Mastic for travertine shower? Bill V??

peytonroadJune 2, 2009

The plan is to use a concrete bed for the master shower floor. UNder that is the liner. We plan on stone octagon flooring in shower. Is that acceptable? Do you use thinset/mastic for the shower? What about stone walls?? Gosh, some people have differing ways to lay tile and it makes me nervous!

Suggestions hints or help appreciated!

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bill_vincent

NO NO NO NO NO!!!!

No mastic in the shower-- EVER.

No mastic with travertine, or ANY stone-- EVER.

No mastic on floors, and ESPECIALLY SHOWER floors-- EVER.

Gosh, some people have differing ways to lay tile and it makes me nervous!

Which is why I spend as much time on line as I do. In all actuality, there ARE many different methods which are acceptable for many of the things we do. Ask a question over at John Bridge's, and you'll see what I mean. However, the widespread use of mastic is not one of them. It DOES have its uses, but they're very specific and limited, and NONE of those uses include wet areas, floor tile, or natural stone.

If that's what your installers are intending, I'd get rid of them now, before they do something that's NOT so noticeable, and shortens the life of your tile just the same. These guys are shoemakers.

    Bookmark   June 2, 2009 at 10:51PM
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mongoct

Bill, your reply is a little vague. Can you clarify for me regarding mastic in a shower?

    Bookmark   June 2, 2009 at 11:37PM
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pharaoh

Let me translate Bill's posting :)

Ques: What do you say to mastic?

Ans:
Dutch  nr nee
German  nein
Greek  αÏιθ ÏÏι
Hebrew  ××
Hindi  नहà¥à¤
Japanese - ããã
Korean  ìëì¤
Indonesian  tidak
Polish  nie
Portuguese  não
Russian  неÑ
Swedish  nej
Thai  à¹à¸¡à¹à¹à¸à¹ à¹à¸¡à¹à¸­à¸¢à¸²à¸
Turkish  hayır
Ukrainian Â Ð½ÐµÐ¼Ð°Ñ Ð½Ñ
Vietnamese  không khá»ng

    Bookmark   June 3, 2009 at 12:09AM
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bill_vincent

Yeah-- what he said!

    Bookmark   June 3, 2009 at 7:53AM
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terriks

The plan is to use a concrete bed for the master shower floor. Under that is the liner.

What is under the liner? If it is going flat on the floor that is wrong. The liner must have a slope under it so that any water that gets through the mud bed to the liner (yes, water will go through the tile and grout) will still get to the drain.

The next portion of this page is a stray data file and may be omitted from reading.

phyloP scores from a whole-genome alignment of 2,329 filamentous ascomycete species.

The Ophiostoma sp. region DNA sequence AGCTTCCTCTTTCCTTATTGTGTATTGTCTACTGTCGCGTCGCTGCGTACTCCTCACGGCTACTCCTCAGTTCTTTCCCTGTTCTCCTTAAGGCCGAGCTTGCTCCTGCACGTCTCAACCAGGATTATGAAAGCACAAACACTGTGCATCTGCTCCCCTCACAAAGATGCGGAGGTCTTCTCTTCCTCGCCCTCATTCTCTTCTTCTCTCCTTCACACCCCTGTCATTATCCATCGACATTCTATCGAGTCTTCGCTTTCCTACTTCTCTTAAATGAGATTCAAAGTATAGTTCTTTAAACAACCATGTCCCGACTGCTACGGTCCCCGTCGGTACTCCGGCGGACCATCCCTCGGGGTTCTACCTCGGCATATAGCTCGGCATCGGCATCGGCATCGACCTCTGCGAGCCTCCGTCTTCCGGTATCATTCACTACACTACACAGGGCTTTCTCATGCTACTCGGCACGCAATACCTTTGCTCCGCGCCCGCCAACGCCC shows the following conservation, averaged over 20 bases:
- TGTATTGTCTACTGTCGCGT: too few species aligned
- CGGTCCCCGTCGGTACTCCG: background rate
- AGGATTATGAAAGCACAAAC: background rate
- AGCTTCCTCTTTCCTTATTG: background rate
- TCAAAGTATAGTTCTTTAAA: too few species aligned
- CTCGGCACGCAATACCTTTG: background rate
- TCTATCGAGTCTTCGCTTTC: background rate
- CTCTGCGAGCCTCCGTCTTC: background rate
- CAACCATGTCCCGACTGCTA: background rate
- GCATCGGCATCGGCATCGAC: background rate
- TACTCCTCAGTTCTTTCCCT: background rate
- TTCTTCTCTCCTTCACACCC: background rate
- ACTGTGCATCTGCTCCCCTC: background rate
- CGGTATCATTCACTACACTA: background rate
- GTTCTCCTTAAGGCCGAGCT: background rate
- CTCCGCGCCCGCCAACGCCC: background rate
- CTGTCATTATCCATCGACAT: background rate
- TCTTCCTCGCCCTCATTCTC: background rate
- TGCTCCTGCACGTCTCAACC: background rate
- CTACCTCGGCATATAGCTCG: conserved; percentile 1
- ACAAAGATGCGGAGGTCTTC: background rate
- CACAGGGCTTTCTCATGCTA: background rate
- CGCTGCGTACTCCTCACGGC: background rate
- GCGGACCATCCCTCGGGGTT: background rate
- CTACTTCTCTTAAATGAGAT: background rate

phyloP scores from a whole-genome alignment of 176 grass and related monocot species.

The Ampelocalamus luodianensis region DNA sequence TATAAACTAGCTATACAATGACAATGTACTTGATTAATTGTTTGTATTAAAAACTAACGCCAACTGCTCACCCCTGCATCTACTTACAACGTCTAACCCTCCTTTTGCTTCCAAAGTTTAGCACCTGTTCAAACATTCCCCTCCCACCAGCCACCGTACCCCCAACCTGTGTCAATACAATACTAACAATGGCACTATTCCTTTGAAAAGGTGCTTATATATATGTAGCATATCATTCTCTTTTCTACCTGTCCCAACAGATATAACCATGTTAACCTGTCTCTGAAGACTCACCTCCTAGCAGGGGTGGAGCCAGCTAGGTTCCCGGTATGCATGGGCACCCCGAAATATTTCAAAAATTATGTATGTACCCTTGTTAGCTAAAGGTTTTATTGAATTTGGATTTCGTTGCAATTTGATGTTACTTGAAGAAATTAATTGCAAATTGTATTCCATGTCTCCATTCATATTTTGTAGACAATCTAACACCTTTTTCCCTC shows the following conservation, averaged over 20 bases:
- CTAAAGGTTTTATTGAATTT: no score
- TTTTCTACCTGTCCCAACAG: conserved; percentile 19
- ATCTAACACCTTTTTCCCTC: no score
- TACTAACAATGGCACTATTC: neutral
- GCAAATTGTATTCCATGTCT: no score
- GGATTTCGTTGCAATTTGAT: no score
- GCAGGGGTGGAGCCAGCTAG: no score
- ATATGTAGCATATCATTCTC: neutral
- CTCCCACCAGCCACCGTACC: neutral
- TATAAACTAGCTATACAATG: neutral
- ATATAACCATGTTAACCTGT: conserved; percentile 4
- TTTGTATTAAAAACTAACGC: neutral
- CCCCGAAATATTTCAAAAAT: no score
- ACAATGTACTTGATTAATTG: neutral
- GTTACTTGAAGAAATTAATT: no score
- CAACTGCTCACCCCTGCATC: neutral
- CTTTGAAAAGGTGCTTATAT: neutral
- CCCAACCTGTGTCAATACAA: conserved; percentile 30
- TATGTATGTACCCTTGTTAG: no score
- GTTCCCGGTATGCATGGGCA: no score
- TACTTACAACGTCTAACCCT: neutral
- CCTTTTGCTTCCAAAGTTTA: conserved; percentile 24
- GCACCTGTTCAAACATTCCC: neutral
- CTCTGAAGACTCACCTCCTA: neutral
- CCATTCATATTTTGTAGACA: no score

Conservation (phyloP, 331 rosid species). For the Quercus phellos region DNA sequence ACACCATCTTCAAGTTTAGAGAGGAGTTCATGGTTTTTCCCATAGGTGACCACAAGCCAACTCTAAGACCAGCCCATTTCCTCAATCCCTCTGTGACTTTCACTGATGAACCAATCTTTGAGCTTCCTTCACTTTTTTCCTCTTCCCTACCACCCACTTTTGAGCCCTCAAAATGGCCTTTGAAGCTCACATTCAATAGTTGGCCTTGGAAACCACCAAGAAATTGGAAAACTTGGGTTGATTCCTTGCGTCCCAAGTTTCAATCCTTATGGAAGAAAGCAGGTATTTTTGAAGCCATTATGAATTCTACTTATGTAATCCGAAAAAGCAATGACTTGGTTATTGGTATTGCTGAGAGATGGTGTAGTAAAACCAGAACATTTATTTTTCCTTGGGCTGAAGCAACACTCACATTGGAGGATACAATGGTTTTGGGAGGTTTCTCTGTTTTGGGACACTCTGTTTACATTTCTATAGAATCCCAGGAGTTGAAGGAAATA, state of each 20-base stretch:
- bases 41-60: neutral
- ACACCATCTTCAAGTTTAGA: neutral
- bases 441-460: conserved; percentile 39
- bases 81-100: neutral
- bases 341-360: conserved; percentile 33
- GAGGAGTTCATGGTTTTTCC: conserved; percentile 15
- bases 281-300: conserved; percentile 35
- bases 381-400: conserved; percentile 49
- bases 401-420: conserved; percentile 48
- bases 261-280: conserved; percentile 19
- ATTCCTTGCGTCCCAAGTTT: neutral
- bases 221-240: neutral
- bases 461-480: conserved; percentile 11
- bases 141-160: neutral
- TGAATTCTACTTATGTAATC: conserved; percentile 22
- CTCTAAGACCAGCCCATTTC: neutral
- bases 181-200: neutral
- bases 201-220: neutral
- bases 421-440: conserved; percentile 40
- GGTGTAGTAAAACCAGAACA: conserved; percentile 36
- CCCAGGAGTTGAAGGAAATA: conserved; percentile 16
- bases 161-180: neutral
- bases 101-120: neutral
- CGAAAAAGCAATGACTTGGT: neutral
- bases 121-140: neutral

Oh, and the reason for no mastic in the shower - or any wet area - is that water can re-emulsify the mastic. The reason why you don't use mastic with stone is because mastic can actually stain the stone.

    Bookmark   June 3, 2009 at 12:23PM
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peytonroad

Wow, thanks for the clarification of NO mastic, I was unsure until I saw it in Greek!

So is thinset and mastic the same thing?

I am in nursing by trade and I know most all about that! But not on tile 101. Thank goodness for professtionals her on GW that do that for a living!

    Bookmark   June 3, 2009 at 3:23PM
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terriks

So is thinset and mastic the same thing?

NO! Real thinset comes in a bag in powder form that you mix with water. It is cement based and cures by chemical reaction. Mastic comes pre-mixed in a bucket. Sometimes the mastic makers try to trick you by calling their product "pre-mixed thinset", but it is NOT real thinset. It is mastic with some sand added. Mastic sets up by drying, and if it comes in contact with water can "un set". Just remember bucket = mastic = bad for showers, other wet areas and under large format or stone tiles.

    Bookmark   June 3, 2009 at 3:31PM
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bill_vincent

So is thinset and mastic the same thing?

Technically speaking, by strict definition, yes-- mastic is a form of thinset-- that being an adhesive that's applied in a thin bed to set tile into. However, thinset has come to mean any portland cement based mortar made specifically for the installation of thin bed tile after mixing either with water or a liquid latex additive, while mastic is usually referred to as organic adhesive, or "premixed thinset". I saw a new one the other day at Home Depot-- on the side of the bucket they're calling their mastic "premixed thinset mortar". I could see how they got away with calling it thinset, because as I just said, technically speaking, it is. But mortar? I'm surprised no one's challenged them legally about it.

    Bookmark   June 3, 2009 at 6:05PM
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